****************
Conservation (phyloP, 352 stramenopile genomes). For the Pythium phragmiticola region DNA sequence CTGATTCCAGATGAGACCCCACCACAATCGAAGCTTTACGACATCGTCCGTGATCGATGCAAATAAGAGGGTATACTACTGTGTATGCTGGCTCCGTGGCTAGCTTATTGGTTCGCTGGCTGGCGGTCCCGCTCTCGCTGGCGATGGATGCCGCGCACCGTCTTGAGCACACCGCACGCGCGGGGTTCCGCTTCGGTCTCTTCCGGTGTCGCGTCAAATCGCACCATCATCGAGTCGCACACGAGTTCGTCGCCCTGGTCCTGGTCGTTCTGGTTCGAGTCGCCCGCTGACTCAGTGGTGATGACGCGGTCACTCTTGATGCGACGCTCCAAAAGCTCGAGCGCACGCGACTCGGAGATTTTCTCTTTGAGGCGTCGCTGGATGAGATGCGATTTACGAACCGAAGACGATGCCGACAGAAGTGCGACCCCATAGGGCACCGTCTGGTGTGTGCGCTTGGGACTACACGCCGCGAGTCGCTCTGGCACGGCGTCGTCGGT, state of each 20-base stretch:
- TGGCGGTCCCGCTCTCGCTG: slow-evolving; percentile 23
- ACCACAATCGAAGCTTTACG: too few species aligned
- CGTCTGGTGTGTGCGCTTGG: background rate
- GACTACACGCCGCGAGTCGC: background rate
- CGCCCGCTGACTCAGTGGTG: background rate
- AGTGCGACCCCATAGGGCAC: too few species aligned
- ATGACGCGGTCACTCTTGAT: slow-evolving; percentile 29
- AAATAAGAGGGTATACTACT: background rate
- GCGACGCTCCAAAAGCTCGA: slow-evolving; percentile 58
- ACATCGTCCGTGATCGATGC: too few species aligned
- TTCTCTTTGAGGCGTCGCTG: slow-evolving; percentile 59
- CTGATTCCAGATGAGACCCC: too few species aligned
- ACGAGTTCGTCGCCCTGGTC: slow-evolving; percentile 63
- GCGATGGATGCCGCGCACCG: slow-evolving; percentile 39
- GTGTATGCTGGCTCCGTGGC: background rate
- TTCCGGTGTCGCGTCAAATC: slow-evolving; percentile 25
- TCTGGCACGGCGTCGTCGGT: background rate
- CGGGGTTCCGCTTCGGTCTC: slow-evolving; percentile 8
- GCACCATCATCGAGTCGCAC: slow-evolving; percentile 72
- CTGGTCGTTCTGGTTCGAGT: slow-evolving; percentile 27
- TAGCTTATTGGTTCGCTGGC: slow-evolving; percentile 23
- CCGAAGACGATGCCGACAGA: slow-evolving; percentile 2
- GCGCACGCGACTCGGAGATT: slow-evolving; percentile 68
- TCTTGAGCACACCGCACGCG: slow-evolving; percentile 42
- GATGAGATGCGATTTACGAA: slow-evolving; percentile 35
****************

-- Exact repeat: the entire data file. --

Conservation (phyloP, 352 stramenopile genomes). For the Pythium phragmiticola region DNA sequence CTGATTCCAGATGAGACCCCACCACAATCGAAGCTTTACGACATCGTCCGTGATCGATGCAAATAAGAGGGTATACTACTGTGTATGCTGGCTCCGTGGCTAGCTTATTGGTTCGCTGGCTGGCGGTCCCGCTCTCGCTGGCGATGGATGCCGCGCACCGTCTTGAGCACACCGCACGCGCGGGGTTCCGCTTCGGTCTCTTCCGGTGTCGCGTCAAATCGCACCATCATCGAGTCGCACACGAGTTCGTCGCCCTGGTCCTGGTCGTTCTGGTTCGAGTCGCCCGCTGACTCAGTGGTGATGACGCGGTCACTCTTGATGCGACGCTCCAAAAGCTCGAGCGCACGCGACTCGGAGATTTTCTCTTTGAGGCGTCGCTGGATGAGATGCGATTTACGAACCGAAGACGATGCCGACAGAAGTGCGACCCCATAGGGCACCGTCTGGTGTGTGCGCTTGGGACTACACGCCGCGAGTCGCTCTGGCACGGCGTCGTCGGT, state of each 20-base stretch:
- TGGCGGTCCCGCTCTCGCTG: slow-evolving; percentile 23
- ACCACAATCGAAGCTTTACG: too few species aligned
- CGTCTGGTGTGTGCGCTTGG: background rate
- GACTACACGCCGCGAGTCGC: background rate
- CGCCCGCTGACTCAGTGGTG: background rate
- AGTGCGACCCCATAGGGCAC: too few species aligned
- ATGACGCGGTCACTCTTGAT: slow-evolving; percentile 29
- AAATAAGAGGGTATACTACT: background rate
- GCGACGCTCCAAAAGCTCGA: slow-evolving; percentile 58
- ACATCGTCCGTGATCGATGC: too few species aligned
- TTCTCTTTGAGGCGTCGCTG: slow-evolving; percentile 59
- CTGATTCCAGATGAGACCCC: too few species aligned
- ACGAGTTCGTCGCCCTGGTC: slow-evolving; percentile 63
- GCGATGGATGCCGCGCACCG: slow-evolving; percentile 39
- GTGTATGCTGGCTCCGTGGC: background rate
- TTCCGGTGTCGCGTCAAATC: slow-evolving; percentile 25
- TCTGGCACGGCGTCGTCGGT: background rate
- CGGGGTTCCGCTTCGGTCTC: slow-evolving; percentile 8
- GCACCATCATCGAGTCGCAC: slow-evolving; percentile 72
- CTGGTCGTTCTGGTTCGAGT: slow-evolving; percentile 27
- TAGCTTATTGGTTCGCTGGC: slow-evolving; percentile 23
- CCGAAGACGATGCCGACAGA: slow-evolving; percentile 2
- GCGCACGCGACTCGGAGATT: slow-evolving; percentile 68
- TCTTGAGCACACCGCACGCG: slow-evolving; percentile 42
- GATGAGATGCGATTTACGAA: slow-evolving; percentile 35